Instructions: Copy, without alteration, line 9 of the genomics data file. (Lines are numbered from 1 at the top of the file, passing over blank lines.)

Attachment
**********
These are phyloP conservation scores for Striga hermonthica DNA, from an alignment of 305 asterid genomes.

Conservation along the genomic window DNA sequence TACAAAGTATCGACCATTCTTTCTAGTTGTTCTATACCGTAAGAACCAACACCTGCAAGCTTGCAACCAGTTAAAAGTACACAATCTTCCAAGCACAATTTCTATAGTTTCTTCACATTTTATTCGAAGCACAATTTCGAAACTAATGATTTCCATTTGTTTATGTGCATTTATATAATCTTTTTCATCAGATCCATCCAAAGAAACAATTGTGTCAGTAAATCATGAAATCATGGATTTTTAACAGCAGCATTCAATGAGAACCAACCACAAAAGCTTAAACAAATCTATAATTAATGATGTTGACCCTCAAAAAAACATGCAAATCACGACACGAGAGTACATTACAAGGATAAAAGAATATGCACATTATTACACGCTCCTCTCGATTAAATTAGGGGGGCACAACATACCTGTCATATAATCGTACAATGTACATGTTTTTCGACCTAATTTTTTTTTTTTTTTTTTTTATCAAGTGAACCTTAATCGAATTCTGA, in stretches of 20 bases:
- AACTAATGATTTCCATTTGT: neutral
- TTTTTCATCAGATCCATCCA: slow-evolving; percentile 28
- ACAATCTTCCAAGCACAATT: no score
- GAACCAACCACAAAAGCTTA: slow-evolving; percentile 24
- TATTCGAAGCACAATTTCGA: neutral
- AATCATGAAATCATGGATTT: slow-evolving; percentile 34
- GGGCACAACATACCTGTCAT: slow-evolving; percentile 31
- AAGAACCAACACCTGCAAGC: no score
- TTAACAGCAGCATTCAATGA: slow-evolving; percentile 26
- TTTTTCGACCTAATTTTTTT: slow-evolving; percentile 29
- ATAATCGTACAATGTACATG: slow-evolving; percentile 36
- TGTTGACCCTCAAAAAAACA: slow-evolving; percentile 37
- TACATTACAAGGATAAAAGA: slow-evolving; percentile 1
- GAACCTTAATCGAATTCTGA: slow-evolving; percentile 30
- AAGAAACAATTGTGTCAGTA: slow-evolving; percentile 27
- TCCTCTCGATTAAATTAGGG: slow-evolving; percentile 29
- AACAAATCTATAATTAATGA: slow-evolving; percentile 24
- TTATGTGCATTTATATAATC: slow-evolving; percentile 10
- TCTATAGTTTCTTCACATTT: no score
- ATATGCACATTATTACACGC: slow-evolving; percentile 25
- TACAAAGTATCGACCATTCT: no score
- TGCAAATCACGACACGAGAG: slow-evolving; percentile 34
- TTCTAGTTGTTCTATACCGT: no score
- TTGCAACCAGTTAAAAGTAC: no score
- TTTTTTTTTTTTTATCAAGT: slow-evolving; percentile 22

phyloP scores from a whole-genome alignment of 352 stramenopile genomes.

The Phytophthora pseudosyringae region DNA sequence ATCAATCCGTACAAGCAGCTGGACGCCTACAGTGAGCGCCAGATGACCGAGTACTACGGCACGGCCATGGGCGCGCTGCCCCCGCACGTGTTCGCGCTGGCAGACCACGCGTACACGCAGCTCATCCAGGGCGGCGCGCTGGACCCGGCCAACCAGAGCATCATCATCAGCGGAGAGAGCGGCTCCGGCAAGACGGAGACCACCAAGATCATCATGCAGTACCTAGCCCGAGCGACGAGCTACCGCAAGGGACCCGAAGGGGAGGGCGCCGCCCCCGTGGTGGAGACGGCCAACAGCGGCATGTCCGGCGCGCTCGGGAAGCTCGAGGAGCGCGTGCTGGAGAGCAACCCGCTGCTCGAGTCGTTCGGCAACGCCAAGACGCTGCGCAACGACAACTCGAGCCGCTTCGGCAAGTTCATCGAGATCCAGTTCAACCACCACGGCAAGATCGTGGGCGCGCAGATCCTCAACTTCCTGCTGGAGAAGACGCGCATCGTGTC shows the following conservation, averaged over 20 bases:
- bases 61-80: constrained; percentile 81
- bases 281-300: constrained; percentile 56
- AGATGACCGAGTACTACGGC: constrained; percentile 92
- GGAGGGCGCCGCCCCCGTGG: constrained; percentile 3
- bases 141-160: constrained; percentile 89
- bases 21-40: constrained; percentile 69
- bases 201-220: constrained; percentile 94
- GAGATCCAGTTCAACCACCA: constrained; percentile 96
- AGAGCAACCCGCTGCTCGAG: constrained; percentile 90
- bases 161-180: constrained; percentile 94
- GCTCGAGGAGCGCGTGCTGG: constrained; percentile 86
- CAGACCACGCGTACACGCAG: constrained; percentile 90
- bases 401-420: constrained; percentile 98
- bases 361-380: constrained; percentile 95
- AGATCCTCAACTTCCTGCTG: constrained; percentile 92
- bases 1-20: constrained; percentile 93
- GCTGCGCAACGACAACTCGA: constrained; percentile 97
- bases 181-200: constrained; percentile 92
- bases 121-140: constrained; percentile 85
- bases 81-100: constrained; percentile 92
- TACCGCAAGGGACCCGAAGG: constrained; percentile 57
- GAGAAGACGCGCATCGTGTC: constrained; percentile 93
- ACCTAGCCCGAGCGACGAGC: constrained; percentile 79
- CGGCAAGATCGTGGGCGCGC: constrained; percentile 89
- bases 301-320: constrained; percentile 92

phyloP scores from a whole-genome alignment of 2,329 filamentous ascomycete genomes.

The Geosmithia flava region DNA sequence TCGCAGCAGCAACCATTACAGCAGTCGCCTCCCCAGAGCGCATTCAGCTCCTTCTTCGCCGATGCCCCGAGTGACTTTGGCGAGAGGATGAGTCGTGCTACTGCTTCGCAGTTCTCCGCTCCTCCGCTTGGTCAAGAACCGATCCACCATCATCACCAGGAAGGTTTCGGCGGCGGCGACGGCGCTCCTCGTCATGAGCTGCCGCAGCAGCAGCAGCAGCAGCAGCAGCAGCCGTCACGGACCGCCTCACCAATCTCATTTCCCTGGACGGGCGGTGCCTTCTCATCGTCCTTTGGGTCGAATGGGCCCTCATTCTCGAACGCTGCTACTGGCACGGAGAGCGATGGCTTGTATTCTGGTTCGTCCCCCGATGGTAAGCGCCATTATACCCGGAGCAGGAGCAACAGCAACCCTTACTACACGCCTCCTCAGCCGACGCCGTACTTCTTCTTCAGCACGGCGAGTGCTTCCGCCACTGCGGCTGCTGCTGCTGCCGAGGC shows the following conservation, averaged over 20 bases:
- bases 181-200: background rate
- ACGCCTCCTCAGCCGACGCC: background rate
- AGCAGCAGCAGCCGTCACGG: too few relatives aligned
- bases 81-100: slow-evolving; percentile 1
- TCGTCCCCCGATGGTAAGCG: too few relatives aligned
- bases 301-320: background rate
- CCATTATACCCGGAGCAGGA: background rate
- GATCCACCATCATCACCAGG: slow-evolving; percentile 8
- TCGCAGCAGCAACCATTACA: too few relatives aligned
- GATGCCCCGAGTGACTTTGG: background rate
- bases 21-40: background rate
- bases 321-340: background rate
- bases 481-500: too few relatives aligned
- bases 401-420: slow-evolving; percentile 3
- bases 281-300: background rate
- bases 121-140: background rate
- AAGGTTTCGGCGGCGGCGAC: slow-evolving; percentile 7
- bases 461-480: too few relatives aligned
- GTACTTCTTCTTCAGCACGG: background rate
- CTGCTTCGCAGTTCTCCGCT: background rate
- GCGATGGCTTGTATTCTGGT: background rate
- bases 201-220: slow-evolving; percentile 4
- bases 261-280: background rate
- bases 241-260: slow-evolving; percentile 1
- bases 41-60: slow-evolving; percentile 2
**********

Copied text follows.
- GGGCACAACATACCTGTCAT: slow-evolving; percentile 31